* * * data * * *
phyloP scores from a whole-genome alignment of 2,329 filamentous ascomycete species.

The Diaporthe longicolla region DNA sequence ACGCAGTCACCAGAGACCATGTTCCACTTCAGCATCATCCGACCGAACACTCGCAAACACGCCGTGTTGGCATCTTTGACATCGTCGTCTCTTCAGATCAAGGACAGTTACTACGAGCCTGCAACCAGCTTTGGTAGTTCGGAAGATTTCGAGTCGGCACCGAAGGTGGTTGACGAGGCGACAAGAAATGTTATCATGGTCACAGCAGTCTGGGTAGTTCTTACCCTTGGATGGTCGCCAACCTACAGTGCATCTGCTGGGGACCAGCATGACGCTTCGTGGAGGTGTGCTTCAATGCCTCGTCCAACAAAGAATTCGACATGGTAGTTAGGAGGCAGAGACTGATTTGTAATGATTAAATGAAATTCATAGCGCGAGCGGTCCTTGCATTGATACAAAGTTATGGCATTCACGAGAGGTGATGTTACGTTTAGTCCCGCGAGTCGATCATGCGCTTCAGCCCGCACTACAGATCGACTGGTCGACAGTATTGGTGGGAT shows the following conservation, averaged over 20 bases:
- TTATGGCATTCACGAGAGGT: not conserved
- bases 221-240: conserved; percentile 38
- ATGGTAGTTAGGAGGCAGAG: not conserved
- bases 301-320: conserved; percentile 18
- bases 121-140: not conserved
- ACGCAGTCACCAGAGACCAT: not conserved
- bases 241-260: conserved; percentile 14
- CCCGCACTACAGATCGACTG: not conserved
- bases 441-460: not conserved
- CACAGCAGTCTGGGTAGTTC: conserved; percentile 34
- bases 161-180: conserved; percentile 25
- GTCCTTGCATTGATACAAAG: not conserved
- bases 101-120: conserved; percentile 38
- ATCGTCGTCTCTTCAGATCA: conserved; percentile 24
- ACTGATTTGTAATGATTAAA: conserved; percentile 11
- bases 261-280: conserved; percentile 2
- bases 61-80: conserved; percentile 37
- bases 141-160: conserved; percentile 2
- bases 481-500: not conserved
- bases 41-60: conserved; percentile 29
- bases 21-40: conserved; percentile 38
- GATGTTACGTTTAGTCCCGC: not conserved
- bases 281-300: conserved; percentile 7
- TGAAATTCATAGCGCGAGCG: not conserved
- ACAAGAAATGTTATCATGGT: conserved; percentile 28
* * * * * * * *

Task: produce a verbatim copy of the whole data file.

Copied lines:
phyloP scores from a whole-genome alignment of 2,329 filamentous ascomycete species.

The Diaporthe longicolla region DNA sequence ACGCAGTCACCAGAGACCATGTTCCACTTCAGCATCATCCGACCGAACACTCGCAAACACGCCGTGTTGGCATCTTTGACATCGTCGTCTCTTCAGATCAAGGACAGTTACTACGAGCCTGCAACCAGCTTTGGTAGTTCGGAAGATTTCGAGTCGGCACCGAAGGTGGTTGACGAGGCGACAAGAAATGTTATCATGGTCACAGCAGTCTGGGTAGTTCTTACCCTTGGATGGTCGCCAACCTACAGTGCATCTGCTGGGGACCAGCATGACGCTTCGTGGAGGTGTGCTTCAATGCCTCGTCCAACAAAGAATTCGACATGGTAGTTAGGAGGCAGAGACTGATTTGTAATGATTAAATGAAATTCATAGCGCGAGCGGTCCTTGCATTGATACAAAGTTATGGCATTCACGAGAGGTGATGTTACGTTTAGTCCCGCGAGTCGATCATGCGCTTCAGCCCGCACTACAGATCGACTGGTCGACAGTATTGGTGGGAT shows the following conservation, averaged over 20 bases:
- TTATGGCATTCACGAGAGGT: not conserved
- bases 221-240: conserved; percentile 38
- ATGGTAGTTAGGAGGCAGAG: not conserved
- bases 301-320: conserved; percentile 18
- bases 121-140: not conserved
- ACGCAGTCACCAGAGACCAT: not conserved
- bases 241-260: conserved; percentile 14
- CCCGCACTACAGATCGACTG: not conserved
- bases 441-460: not conserved
- CACAGCAGTCTGGGTAGTTC: conserved; percentile 34
- bases 161-180: conserved; percentile 25
- GTCCTTGCATTGATACAAAG: not conserved
- bases 101-120: conserved; percentile 38
- ATCGTCGTCTCTTCAGATCA: conserved; percentile 24
- ACTGATTTGTAATGATTAAA: conserved; percentile 11
- bases 261-280: conserved; percentile 2
- bases 61-80: conserved; percentile 37
- bases 141-160: conserved; percentile 2
- bases 481-500: not conserved
- bases 41-60: conserved; percentile 29
- bases 21-40: conserved; percentile 38
- GATGTTACGTTTAGTCCCGC: not conserved
- bases 281-300: conserved; percentile 7
- TGAAATTCATAGCGCGAGCG: not conserved
- ACAAGAAATGTTATCATGGT: conserved; percentile 28